“Burke shows again that he’s not just a comic genius, but also a fine dramatic writer and storyteller.” – Booklist. “Prose both scabrous and poetic.” – Publishers Weekly. “Proust meets Chandler over a pint of Guinness.” – Spectator. “Among the most memorable books of the year, of any genre.” – Sunday Times. “A hardboiled delight.” – Guardian. “Imagine Donald Westlake and Richard Stark collaborating on a screwball noir.” – Kirkus Reviews. “A cross between Raymond Chandler and Flann O’Brien.” – John Banville.

Thursday, March 12, 2009

The Best Things In Life Are Free … Books

Christy Kenneally’s latest offering, TEARS OF GOD, sounds like a cracker, and we have three copies to give away courtesy of the kindly folk at Hodder Headline Ireland. First, the blurb elves:
Father Michael Flaherty returns to his island home to hide from the world, knowing that those he loves are in danger simply because he is alive. But try as he might, he can’t escape his past - and soon an assassin’s dying message makes him realise that he must face his enemy one final time to rid himself of the evil that threatens everything and everyone he holds dear. He finds himself in Jerusalem - the most volatile city on earth. As the Ghost, the malevolent director of the CIA, schemes to blindside the new American president and play Christians, Jews and Muslims off against one another and lead them to the brink of war, Michael Flaherty is involved in the much more simple game of who should live and who should die. And a Crusader Knight has just one question - ‘Where are the Tears of God?’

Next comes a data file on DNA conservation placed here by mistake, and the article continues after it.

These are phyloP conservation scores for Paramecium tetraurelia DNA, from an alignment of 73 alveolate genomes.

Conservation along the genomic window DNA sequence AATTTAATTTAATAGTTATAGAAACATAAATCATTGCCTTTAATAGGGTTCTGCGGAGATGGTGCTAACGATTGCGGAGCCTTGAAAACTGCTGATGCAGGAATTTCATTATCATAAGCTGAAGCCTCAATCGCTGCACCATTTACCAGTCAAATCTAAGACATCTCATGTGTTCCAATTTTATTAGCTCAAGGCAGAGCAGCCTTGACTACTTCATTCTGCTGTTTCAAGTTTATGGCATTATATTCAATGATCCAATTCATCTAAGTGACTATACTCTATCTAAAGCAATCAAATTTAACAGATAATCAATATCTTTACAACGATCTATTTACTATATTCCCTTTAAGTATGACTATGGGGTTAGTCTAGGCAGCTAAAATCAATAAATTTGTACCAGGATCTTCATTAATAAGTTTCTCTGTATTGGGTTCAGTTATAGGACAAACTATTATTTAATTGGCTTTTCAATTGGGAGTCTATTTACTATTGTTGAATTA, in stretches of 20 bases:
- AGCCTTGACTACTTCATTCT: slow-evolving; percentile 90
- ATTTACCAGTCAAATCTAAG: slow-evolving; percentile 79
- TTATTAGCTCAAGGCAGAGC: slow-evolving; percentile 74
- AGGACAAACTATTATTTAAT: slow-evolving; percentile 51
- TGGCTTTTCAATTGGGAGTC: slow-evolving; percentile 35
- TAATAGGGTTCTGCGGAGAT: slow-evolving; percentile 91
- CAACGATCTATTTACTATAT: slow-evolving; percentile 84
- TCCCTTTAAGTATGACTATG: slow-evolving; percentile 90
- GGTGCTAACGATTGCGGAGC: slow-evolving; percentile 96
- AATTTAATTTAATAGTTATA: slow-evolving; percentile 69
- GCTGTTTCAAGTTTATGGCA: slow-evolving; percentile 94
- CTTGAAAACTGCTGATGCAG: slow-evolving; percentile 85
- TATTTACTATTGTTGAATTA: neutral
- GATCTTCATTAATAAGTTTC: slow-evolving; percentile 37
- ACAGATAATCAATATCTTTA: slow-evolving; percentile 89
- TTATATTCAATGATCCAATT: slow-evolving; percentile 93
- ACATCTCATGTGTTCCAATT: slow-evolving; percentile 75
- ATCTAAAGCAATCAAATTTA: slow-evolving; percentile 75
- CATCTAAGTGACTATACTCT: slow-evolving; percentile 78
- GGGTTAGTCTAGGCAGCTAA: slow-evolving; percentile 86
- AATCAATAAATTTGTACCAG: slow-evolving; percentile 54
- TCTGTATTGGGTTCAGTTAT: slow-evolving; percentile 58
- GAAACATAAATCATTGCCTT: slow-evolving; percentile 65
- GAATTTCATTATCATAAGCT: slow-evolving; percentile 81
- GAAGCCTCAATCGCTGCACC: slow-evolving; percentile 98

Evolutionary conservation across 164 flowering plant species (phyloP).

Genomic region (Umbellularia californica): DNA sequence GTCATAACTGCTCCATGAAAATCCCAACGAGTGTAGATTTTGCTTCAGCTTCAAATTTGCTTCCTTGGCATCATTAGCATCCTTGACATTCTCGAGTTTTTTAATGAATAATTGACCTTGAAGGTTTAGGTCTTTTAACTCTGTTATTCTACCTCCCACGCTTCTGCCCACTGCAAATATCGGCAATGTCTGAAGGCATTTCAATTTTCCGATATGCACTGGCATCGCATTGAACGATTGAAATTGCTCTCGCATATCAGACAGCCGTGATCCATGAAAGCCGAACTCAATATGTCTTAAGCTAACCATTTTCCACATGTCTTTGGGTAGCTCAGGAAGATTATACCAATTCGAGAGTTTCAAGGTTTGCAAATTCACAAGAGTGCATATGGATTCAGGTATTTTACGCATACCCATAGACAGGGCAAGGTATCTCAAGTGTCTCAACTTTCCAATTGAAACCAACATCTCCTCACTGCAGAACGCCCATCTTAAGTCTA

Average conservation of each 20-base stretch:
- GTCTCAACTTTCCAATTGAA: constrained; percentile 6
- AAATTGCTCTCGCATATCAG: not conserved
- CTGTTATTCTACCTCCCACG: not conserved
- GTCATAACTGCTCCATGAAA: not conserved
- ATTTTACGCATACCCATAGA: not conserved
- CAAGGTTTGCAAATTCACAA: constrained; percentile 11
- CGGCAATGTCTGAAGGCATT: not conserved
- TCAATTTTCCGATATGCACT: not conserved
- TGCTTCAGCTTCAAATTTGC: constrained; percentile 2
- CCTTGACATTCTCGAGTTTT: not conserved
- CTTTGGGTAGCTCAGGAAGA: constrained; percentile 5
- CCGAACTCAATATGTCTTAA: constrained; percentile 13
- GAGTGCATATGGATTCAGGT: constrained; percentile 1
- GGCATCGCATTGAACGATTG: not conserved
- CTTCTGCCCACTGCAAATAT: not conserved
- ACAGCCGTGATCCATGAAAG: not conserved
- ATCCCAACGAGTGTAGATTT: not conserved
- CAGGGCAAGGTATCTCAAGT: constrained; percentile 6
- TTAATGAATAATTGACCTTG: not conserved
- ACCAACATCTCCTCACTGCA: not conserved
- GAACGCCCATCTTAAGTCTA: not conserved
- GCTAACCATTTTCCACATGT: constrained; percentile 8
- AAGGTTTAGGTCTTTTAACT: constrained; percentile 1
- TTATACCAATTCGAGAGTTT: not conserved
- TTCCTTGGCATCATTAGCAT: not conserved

No, God’s tears are not ‘the rain’ – that’s a whole precipitation-evaporation-precipitation dealio. To be in with a chance of winning a copy of TEARS OF GOD, just answer the following question.
Does God cry:
(a) tears of sorrow;
(b) tears of joy;
(c) the tears of a clown;
(d) from hay fever, mainly?
  Answers via the comment box, please, leaving a snail-mail or contact address (using (at) rather than @ to confuse the spam-munchkins), before noon on Saturday, March 14. Et bon chance, mes amis